One of the finer inventions among hiking gear, hydration bladders solved a big problem that plagued day hikers, bushwalkers and trekkers for decades. The problem hydration bladders so conveniently solved was how to pack significant amounts of water without using precious pack space—and do so in a comfortable and efficient manner. Hydration bladders are designed to transport water and make hydrating convenient and more efficient. In fact, with most hydration packs, you don’t have to stop, or even slow down, to take a sip of water; you simply grab the drink tube that’s connected to the bladder.
There is a downside of course to carrying all your water in what are often think flexible plastic. I am sure I am not the only hiker who has punctured their bladder to see all that precious water flowing out of your pack. For this reason, a lot of people still choose to carry multiple, more robust containers so the water is better protected. Iv’e also had people tell me that they find it hard to know how much water they’ve consumed when its stored in a bladder, out of sight in their pack. Regulating consumption is easier when you are holding a bottle in your hand. The downside to carrying water bottles is you lose the convenience of an on-demand bladder system.
What is a hydration bladder
Hydration bladders, for those not familiar with them, are soft-sided plastic containers of water. Made from flexible plastic, hydration bladders are flexible and squishy. The softness of the bladders allows them to fit neatly into your pack. Some packs will have a dedicated space for them while others require you to pack the bladder with the rest of your gear. I prefer a pack with a dedicated space as it helps prevent punctures from rubbing or sharp objects.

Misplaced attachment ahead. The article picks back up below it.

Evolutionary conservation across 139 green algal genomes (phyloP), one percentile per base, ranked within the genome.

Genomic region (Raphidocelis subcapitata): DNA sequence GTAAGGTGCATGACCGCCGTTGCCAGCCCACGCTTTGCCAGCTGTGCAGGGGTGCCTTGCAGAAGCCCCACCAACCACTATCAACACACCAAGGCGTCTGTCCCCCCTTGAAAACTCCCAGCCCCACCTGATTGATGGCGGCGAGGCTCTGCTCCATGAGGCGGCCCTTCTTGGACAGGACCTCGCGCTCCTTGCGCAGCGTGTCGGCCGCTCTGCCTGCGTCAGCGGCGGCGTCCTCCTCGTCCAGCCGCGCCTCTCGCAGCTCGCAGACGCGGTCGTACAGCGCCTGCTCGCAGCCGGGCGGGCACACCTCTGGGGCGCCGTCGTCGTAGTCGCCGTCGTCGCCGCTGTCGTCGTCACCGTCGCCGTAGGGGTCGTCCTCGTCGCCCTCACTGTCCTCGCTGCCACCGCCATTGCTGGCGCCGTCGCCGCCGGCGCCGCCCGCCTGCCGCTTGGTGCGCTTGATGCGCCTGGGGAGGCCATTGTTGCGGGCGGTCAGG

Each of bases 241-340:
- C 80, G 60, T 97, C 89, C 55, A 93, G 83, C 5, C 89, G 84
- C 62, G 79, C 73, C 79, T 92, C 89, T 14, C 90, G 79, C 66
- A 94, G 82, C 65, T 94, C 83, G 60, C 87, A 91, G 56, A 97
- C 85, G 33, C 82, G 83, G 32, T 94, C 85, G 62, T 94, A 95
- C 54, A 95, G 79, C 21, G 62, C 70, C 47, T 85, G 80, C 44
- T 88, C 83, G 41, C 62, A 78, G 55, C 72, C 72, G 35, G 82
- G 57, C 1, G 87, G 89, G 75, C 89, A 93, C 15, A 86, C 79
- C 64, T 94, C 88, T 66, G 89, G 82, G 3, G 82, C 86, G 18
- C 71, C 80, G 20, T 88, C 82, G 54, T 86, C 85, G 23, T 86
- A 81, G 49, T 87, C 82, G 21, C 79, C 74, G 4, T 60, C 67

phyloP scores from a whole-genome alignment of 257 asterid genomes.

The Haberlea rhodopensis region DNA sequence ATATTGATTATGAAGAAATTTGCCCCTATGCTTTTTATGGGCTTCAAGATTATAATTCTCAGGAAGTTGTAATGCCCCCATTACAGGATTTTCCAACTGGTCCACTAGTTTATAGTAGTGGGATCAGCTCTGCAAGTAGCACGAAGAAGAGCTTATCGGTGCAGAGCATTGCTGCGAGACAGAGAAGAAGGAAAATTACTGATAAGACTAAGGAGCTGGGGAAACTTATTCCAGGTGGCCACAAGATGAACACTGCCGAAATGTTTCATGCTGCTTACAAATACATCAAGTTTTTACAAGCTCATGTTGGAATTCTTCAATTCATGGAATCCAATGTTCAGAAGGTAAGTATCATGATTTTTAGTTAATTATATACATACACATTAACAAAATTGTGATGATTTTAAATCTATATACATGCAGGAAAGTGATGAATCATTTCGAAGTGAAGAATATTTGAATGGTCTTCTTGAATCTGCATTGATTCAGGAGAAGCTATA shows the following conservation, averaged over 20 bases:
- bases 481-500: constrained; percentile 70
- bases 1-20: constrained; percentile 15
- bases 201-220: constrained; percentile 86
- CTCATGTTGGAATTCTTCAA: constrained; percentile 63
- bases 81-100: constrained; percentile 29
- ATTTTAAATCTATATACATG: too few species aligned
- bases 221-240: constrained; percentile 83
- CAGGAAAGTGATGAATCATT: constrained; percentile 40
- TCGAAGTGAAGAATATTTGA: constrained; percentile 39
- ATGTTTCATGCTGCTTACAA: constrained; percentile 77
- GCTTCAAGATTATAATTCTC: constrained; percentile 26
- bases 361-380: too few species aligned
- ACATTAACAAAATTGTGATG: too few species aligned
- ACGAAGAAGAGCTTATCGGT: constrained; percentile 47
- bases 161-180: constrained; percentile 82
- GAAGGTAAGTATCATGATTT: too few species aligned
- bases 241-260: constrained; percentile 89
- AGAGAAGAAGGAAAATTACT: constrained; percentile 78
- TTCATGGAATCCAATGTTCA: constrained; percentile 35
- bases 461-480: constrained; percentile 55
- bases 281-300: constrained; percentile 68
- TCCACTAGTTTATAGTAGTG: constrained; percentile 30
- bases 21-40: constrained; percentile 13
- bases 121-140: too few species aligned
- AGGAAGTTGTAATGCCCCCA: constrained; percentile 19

All hydration bladders have a long drinking tube. The tube allows you to drink water directly from the bladder while ‘on the go.’ With a hydration bladder, there’s no need to stop, take off the pack and then dig around for the water bottle.
What to look for
When you’re shopping for a hydration bladder, you want to make sure it’s designed for the activity you intend to use it for, and then consider things like capacity, fit and extra features. Make sure the hydration bladder you choose can carry enough water to meet your needs.
Hydration bladder capacity
Most hydration bladders are available in 1, 2 and 3 litre sizes. You may find some bladders larger or smaller, but typically 2 and 3 litre are the most common sized bladders used by both day hikers and backpackers. Water isn’t light. 1 litre of water weighs approximately 1kg, so think about how much you really need to carry and whether you’ll be able to refill along the way, and then purchase a hydration bladder in line with that. I have both 2 and 3 litre bladders to chose from based on things like the length of the hike, terrain and weather. Of course, you don’t have to fill the bladder to the brim on every adventure so you can really get away with one and only fill it to the level you need. With a 3 litre bladder, you can fill it halfway for a short hike or all the way for a longer adventure in a hot climate.